With the results from last week’s wet/dry election now certified, potential alcohol sellers will have to wait almost two months before they can apply for a license.
Murray City Clerk Harla McClure, who acts as the city’s administrator for the Kentucky Department of Alcoholic Beverage Control, said state law requires a 60-day period between certification of an alcohol elections and the day that vendors can apply for licenses to sell. This is to give the city council plenty of time to decide on what kind of regulatory rate they want to set on alcoholic beverages and to pass related legislation. Murray Mayor Bill Wells said he planned for the city’s finance committee to meet at 5:30 p.m. Wednesday, Aug. 1, in City Hall to discuss the matter.
After the 60 days has passed, the state will then advertise in the newspaper to let the public know how many licenses will be available for package stores and liquor by the drink. Then – and only then – will vendors be able to submit license applications to the city.
Vendors will have 30 days to submit applications, and they will then be sent to the ABC for review. Although the ABC makes the final decision, they will seek input on the applications from city officials. McClure said the city cannot accept any applications before the 60 days is up.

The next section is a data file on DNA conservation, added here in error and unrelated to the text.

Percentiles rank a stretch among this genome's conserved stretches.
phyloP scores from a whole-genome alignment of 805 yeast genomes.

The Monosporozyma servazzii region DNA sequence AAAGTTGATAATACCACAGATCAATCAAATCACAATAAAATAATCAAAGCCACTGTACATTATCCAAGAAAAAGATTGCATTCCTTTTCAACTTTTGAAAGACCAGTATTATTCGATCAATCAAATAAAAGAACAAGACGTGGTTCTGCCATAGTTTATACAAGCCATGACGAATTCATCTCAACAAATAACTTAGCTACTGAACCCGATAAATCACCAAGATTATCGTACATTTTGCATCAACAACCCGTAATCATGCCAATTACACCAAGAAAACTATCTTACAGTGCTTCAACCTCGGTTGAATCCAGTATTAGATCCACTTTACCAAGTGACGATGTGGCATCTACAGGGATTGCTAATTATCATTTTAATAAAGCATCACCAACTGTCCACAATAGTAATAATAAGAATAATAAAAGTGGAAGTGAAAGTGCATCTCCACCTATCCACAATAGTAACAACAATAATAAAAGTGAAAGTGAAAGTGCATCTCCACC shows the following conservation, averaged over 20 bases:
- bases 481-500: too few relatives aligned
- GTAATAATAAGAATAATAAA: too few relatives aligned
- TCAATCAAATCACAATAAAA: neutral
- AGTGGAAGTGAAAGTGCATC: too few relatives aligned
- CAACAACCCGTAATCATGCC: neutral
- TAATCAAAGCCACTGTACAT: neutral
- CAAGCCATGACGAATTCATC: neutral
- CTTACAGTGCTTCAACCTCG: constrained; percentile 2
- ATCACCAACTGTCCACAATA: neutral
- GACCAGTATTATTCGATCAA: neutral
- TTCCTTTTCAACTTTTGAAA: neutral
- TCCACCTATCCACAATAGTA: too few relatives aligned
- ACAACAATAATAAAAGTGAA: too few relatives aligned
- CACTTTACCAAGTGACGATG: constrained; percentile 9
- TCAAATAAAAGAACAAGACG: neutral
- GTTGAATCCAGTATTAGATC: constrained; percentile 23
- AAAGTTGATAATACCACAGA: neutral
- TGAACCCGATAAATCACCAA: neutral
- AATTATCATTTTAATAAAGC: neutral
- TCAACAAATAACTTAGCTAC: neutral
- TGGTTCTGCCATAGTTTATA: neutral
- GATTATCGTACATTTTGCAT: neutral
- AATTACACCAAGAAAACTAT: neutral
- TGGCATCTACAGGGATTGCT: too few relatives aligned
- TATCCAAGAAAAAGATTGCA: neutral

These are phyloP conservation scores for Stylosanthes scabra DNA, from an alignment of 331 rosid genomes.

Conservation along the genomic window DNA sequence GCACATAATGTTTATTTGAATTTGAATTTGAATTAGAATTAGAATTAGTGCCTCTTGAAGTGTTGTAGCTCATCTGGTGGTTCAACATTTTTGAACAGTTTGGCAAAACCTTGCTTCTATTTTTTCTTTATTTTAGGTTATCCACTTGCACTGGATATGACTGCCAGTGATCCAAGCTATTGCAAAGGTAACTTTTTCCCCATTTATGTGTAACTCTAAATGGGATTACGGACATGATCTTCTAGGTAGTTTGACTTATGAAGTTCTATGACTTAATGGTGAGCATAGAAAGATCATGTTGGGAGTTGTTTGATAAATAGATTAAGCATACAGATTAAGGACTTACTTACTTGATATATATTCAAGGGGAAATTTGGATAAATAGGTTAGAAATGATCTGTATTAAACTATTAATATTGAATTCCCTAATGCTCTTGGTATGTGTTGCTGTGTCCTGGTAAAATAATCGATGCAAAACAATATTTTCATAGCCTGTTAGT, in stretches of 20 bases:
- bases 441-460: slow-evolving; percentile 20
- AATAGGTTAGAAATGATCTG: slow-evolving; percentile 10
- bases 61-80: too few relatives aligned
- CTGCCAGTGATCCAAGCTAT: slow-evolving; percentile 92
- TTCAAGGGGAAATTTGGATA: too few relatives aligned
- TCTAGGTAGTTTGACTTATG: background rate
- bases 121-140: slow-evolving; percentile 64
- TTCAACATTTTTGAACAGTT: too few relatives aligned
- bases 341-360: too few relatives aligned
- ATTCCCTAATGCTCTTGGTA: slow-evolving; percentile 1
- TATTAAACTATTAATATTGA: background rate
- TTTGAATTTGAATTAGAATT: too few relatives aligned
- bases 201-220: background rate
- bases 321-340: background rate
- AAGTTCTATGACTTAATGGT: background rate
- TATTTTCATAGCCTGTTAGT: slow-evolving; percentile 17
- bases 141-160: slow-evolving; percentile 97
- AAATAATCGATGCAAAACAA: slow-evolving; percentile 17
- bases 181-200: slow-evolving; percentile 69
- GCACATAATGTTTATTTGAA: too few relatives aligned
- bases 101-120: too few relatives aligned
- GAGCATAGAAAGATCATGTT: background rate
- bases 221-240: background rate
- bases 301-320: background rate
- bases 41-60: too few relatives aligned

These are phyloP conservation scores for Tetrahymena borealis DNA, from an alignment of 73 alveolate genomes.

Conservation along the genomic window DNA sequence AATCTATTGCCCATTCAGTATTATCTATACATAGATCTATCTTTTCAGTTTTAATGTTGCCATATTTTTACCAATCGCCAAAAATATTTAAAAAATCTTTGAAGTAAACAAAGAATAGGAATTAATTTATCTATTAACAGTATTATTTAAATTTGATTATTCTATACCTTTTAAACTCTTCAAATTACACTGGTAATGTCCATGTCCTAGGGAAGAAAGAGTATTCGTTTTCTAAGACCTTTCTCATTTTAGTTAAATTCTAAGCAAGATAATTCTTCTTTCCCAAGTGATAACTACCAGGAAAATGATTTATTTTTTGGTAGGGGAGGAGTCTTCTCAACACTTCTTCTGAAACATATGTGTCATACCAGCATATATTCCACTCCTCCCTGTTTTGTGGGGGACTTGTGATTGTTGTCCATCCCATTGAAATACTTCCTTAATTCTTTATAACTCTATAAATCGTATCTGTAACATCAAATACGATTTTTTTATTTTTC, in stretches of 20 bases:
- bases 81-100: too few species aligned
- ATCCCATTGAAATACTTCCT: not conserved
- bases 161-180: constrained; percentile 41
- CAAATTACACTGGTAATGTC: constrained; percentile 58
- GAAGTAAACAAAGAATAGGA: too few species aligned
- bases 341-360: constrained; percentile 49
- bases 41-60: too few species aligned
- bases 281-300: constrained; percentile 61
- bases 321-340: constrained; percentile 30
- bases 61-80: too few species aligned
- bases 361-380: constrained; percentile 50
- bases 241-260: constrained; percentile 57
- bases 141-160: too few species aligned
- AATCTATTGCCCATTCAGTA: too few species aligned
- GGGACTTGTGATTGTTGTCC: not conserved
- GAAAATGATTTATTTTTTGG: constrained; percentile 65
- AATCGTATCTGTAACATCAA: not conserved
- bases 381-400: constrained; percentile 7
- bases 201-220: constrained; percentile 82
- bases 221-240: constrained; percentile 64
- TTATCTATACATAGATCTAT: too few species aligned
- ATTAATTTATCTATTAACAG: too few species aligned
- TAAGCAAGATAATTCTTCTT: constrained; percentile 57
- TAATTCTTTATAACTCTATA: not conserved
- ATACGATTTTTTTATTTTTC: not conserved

McClure said the state’s review process involves sending an economic impact questionnaire to all the applicants asking them how many individuals they expect to employ, how much revenue they expect to generate, what kind of impact they expect to have on the community, among other concerns. ABC officials will come to Murray to take a look at the facilities the vendors plan to use before granting licenses.
“Depending on the applications they get, that will probably be a two-or-three-month process after the close of that 30 days,” McClure said. “But the retail beer licenses, those are not quota licenses, so after we become wet and the ordinance is adopted, then people will be able to apply for that.”
McClure said applicants must also place an ad in the newspaper to inform the public that their applications are up for review. The public has 30 days to file objections to an application with the ABC, she said.
“What the state has stated is that if the city has its ordinance adopted and (the ABC) knows how many quota licenses we’re going to have, someone could advertise before (the ABC) ad is put in the paper advising how many licenses (may be issued),” McClure said. “There is that 30-day window, but we can’t take applications until the state actually advertises in the paper.”